Summing up the current environment, Singer writes:
"Printing money by the trillions of dollars has had the predictable effect of raising the prices of stocks and bonds and thus reducing the cost of servicing government debt. It also has produced second-order effects, such as inflating the prices of commodities, art and other high-end assets purchased by financiers and investors. But it is like an addictive drug, and we have a hard time imagining the slowing or stopping of QE (quantitative easing) without large adverse impacts on the prices of stocks and bonds and the performance of the economy. If the economy does not shift into sustainable high-growth mode as a result of QE, then the exit from QE is somewhere on the continuum between problematic and impossible."
It is impossible to say when all this will unravel, but one thing I am certain of is that those who think it won't be painful are in for yet another rude surprise.
Wall Street's apparent strength is still just as illusory as it was this time last year. And we know how that movie ended. Think 'Jekyll and Hyde' rather than 'Hoosiers.'
For years, Amazon.com (AMZN) always rallied after release of the company's quarterly results, regardless of what those results were. After starting out with its usual upside performance following release of results for last year's fourth quarter, however, the stock quickly gave up those gains, and more, before moving sideways. Thus, I was curious to see what it would do when the company announced its first-quarter earnings on April 25.
I had a feeling that the stock might be a canary in the coal mine for the stock market at large. It was just a guess on my part, and a pretty tenuous one; but to my way of thinking, Amazon essentially has no fundamentals, since there has been no way to handicap what might make the stock go up or down.
Like Apple stock a year ago, the market’s sunny optimism sits in sharp contrast to the situation on the ground. Going against the mainstream at times like these is the best way to put the odds of success in your favor.
Being a contrarian is not easy. If you are right about a new idea, it always takes time to prove out. In the short run, you usually appear to be wrong, and you look -- and often feel -- silly.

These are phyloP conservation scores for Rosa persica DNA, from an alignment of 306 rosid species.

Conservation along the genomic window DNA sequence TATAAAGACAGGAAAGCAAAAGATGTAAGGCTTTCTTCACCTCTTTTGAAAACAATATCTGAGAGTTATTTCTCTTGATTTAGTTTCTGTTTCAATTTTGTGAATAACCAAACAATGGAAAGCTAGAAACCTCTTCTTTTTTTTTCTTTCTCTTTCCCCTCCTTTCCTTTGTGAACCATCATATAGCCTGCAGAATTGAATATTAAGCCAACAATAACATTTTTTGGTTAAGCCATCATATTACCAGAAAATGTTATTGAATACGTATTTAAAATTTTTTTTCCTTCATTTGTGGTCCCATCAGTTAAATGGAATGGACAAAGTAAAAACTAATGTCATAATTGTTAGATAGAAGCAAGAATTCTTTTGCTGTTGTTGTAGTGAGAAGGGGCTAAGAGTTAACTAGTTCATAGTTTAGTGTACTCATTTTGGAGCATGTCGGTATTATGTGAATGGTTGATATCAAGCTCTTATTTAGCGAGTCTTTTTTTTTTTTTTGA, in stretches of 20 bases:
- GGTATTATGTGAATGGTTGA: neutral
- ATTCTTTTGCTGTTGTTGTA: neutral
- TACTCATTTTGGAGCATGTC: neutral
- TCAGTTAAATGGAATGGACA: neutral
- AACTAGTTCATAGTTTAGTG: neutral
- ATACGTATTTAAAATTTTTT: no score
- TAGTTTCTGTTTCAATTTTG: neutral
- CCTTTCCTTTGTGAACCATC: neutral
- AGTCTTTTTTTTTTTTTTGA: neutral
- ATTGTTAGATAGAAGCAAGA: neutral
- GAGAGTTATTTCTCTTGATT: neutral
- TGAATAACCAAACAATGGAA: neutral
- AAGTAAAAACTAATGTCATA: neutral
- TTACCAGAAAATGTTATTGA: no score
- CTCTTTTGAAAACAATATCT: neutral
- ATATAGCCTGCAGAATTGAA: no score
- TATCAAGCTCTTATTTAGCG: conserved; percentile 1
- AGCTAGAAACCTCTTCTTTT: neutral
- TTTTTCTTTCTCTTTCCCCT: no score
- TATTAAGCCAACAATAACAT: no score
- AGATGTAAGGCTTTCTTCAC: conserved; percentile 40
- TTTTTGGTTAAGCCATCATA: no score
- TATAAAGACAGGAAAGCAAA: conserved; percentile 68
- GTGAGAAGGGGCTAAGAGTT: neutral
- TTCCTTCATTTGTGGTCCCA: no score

While I don't consider myself contrarian for its own sake (I am a contrarian because it is the best way to improve your risk/reward odds), longtime readers know that I have no problem voicing unpopular opinions. I try to be disciplined about coming to my own conclusions, regardless of what anyone else might think.
About a year ago, I had a great opportunity to illustrate this point. On MSN Money on April 5, 2012, I published a controversial column titled, "Is it time to bet against Apple?" It certainly generated a lot of negative replies.
The store of value that Wall Street loves to hate shows off its volatile side. But those who understand the economy and the world understand this is not the time to panic.
I was out of the country last week and thus did not post a column, but readers are no doubt aware that the gold market tanked about 14% between Friday, April 12, and Monday, April 15. So I will be devoting this week's column to that subject.
The first big question to consider is, Does this slide have predictive value? Does it tell us anything about the future?
I don't believe it does.
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ABOUT BILL FLECKENSTEIN
This column is a synopsis of Bill Fleckenstein's daily column on his website, FleckensteinCapital.com, which he's been writing on the Internet since 1996. Click here to find Fleckenstein's most recent articles.
[BRIEFING.COM] The major averages ended higher across the board as the S&P 500 advanced 0.8%.
Equities climbed steadily since the opening bell as investors prepared for tomorrow's policy decision from the Federal Reserve. Although chatter in recent weeks has included speculation the Fed would look to taper its asset purchases, today's broad gains suggest investors expect mostly reassuring words from Chairman Bernanke at tomorrow's press conference.